Florida lawmakers move toward removing the state from Occupational Safety and Health Administration oversight

Florida lawmakers move toward removing the state from Occupational Safety and Health Administration oversight


Click to enlarge

  • Adobe
  • The Florida Capitol Building in Tallahassee

After rejecting a series of Democratic amendments, the Florida House of Representatives on Tuesday prepared to pass a bill that could be a first step toward regulating the state’s safety of workers and moving away from federal Occupational Safety and Health Administration oversight.

The Republican-controlled House of Representatives is expected to pass the measure (HB 5B) on Wednesday, the third day of a special legislative session called by Governor Ron DeSantis to target vaccination and hide mandates during the COVID-19 pandemic.

The bill would direct DeSantis to develop a plan for the state to control worker safety and health issues. The governor will be required to report to the legislature by January 17. Ultimately, the federal government will have to sign off on the state plan.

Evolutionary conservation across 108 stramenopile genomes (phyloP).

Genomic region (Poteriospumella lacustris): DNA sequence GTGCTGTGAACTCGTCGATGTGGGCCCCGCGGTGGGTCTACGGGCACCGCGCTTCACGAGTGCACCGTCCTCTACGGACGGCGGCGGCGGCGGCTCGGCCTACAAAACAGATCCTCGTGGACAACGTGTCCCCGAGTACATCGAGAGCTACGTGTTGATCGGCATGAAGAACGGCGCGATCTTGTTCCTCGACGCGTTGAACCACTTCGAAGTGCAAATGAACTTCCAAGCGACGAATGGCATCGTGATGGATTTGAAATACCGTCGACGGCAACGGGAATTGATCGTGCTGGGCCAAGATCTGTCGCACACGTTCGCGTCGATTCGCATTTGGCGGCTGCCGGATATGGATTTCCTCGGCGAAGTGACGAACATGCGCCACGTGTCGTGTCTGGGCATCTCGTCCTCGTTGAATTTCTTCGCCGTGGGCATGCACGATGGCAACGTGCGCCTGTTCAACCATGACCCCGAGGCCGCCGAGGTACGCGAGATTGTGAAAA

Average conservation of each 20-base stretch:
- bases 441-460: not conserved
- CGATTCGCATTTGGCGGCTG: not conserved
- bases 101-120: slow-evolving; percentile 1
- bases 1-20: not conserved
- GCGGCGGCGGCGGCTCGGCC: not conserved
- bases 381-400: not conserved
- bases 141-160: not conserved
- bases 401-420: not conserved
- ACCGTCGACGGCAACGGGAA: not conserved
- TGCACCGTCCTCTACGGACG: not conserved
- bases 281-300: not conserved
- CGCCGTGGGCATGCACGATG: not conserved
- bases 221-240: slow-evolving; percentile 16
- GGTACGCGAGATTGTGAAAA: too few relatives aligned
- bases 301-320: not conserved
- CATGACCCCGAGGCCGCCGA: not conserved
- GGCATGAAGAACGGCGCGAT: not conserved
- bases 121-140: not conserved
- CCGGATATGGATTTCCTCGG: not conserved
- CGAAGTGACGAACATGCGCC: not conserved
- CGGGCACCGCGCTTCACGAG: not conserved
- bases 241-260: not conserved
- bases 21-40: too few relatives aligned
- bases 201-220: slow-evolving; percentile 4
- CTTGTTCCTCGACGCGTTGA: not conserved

Ardian Zika sponsor, R-Land O’ Lakes, said the state is facing “federal overreach” during the pandemic and that it is in Florida’s best interest to consider moving to the state’s worker safety plan. Proposed Democratic amendments addressed issues such as requiring no state plan to conflict with Temporary Emergency Standards or other Occupational Safety and Health Administration (OSHA) worker safety standards.

Federals ask court to overturn Florida’s challenge to vaccine authorization

Federals ask court to overturn Florida’s challenge to vaccine authorization

Written by Jim Saunders, NSF

blogging

“It makes sense. If we’re going to do it, do it right,” said Rep. Joe Geller, D-Aventura.

The amendments were rejected in a vote. The bill came after the Occupational Safety and Health Administration (OSHA) issued a rule this month requiring tens of millions of workers across the country to be vaccinated against COVID-19 or tested regularly and wear masks. Florida challenges the rule in federal court.

An analysis by the House of Representatives reported that 21 states and Puerto Rico operate plans that cover private and government employees. According to the analysis, five other states and the US Virgin Islands operate plans that cover government employees. But Zika said it could take two to three years for the federal government to approve the Florida plan. The Senate is considering a similar bill (SB 6-B).


Stay up-to-date with Central Florida news and perspectives with our weekly newsletter, and consider supporting this free publication. Our small but powerful team works tirelessly to provide you with news of Central Florida, and every little bit helps you.

Leave a Reply

Your email address will not be published. Required fields are marked *